City Councilmember Chloe Eudaly said at a meeting Wednesday that her office is looking into the possibility of revoking ICE’s lease at the Portland building. Margaux Weeke, a spokeswoman for Eudaly, said the office is looking into options for removing ICE: “We are definitely very supportive of the occupy movement. We’re doing our very best to support everything that they’re doing.”
James says the character of this protest is different from others she’s been a part of in Portland, which often include majority-white crowds. At the ICE protest, she said, “you’ve got people from all walks of life. … Being here is what the world should look like. It gives you hope.”
She paused at the building’s entrance, where a handful of military veterans have camped, and glanced at the doors, which were plastered with protest signs. She pointed up to the top floor of the building where silhouettes could be seen peering out over the camp. “See them waving?” she said, turning her wave around into an obscene gesture.
Because there is no central leadership here, not everyone is on the same page about when this should end. Oliver considers the protest successful already: “What I would like to see happened has happened: the message, the shutdown, the back pedaling from President Trump.”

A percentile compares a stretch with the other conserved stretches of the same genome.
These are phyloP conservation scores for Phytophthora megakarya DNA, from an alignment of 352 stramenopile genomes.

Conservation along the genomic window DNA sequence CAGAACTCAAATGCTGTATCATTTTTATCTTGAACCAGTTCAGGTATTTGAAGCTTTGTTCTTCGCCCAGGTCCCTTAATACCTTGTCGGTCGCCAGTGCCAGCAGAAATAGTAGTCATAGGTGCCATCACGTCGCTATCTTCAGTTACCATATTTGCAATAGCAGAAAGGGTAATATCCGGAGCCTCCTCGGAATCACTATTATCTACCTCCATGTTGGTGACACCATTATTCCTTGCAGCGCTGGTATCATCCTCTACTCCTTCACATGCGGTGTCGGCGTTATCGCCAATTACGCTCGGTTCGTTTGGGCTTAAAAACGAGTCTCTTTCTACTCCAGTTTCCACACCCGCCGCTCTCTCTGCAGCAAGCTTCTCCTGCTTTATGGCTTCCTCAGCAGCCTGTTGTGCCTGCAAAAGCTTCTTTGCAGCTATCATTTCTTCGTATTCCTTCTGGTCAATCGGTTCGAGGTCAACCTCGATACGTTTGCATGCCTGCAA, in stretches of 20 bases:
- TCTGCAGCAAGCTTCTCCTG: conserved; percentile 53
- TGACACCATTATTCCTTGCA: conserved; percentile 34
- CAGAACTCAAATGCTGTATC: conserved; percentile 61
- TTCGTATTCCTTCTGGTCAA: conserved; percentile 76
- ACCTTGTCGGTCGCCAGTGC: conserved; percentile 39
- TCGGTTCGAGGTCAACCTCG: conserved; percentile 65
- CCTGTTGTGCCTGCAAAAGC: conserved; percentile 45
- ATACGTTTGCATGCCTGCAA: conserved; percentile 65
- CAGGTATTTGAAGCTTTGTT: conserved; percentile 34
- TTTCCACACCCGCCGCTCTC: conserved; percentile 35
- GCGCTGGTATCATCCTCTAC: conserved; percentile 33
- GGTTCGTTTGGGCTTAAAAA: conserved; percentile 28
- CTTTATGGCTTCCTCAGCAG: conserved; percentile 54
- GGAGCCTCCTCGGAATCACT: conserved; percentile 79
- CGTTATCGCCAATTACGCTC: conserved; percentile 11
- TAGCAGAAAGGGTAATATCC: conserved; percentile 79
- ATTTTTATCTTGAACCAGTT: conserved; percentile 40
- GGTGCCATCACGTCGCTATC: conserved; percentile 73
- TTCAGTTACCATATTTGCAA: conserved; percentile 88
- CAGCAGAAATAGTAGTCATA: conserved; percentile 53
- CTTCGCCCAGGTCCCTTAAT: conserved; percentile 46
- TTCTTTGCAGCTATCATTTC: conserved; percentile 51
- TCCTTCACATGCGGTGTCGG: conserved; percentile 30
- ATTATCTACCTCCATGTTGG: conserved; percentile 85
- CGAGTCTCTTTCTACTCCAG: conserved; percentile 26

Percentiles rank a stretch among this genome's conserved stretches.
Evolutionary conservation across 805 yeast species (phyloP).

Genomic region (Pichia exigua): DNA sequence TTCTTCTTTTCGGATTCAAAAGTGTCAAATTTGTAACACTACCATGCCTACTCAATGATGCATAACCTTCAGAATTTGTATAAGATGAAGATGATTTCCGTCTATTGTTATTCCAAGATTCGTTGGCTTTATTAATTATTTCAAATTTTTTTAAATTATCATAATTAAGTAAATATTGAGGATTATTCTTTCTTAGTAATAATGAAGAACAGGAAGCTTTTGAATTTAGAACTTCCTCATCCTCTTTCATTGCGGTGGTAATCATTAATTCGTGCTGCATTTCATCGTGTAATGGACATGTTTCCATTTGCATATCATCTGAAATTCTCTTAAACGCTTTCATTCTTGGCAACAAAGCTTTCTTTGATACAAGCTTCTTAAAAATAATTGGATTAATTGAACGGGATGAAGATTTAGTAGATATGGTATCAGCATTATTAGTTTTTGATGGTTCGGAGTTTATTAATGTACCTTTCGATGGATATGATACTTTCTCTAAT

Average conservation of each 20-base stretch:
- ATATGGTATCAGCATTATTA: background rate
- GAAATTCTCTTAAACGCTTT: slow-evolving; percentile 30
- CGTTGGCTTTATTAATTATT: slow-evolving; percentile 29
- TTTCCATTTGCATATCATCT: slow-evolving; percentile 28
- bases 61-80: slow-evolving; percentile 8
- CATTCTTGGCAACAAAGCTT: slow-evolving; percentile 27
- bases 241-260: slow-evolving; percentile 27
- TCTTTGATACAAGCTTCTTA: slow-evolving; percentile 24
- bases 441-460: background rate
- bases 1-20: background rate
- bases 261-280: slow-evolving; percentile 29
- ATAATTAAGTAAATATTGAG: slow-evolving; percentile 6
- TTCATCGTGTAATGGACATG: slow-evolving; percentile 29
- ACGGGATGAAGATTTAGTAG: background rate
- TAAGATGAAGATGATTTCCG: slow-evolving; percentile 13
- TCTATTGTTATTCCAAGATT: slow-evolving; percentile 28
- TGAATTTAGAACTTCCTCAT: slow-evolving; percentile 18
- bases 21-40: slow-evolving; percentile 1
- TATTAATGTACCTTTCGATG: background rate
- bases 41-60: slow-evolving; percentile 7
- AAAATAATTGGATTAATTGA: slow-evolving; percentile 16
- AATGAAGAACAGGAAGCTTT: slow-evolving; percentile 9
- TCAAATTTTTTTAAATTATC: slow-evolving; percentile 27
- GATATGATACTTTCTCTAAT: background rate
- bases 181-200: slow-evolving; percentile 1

Others won’t budge, such as a group of military veterans who block a driveway leading to the building. Stu Tanquist, 57, is one of them.
“As vets, we swore an oath to uphold the Constitution of the United States,” he said, arguing that ICE is violating the Constitution by committing “horrific human rights abuses.” He is refusing to leave, pointing over his shoulder to a gray tent steps away from the building’s entrance. “The only way they’ll get me out is to drag me out.”
Tanquist, who served in the Minnesota National Guard and is now homeless, says he arrived last week when he heard a call for more protesters; he believes it is more difficult for authorities to expel veterans than others who might protest.
“I’m just appalled at what’s been done in the name of this country,” he said. “I have a choice. I can choose to stay here, or I could choose to leave,” he said, noting that this is part of his “privilege of being male and being white. … All that compels me to be in front and stand in front of people who have no choice.”
John Grimes, 56, sat with a friend in recliners near the camp kitchen. Grimes said all that he needed to see to bring him here was “the kids locked up and crying for their parents.”
The looming threat of arrest is bothering him. What will happen if law enforcement raids the camp? Could he jeopardize his social security benefits?
A veteran protester behind him chimed in: “Better losing your SSI than your life or your due process.”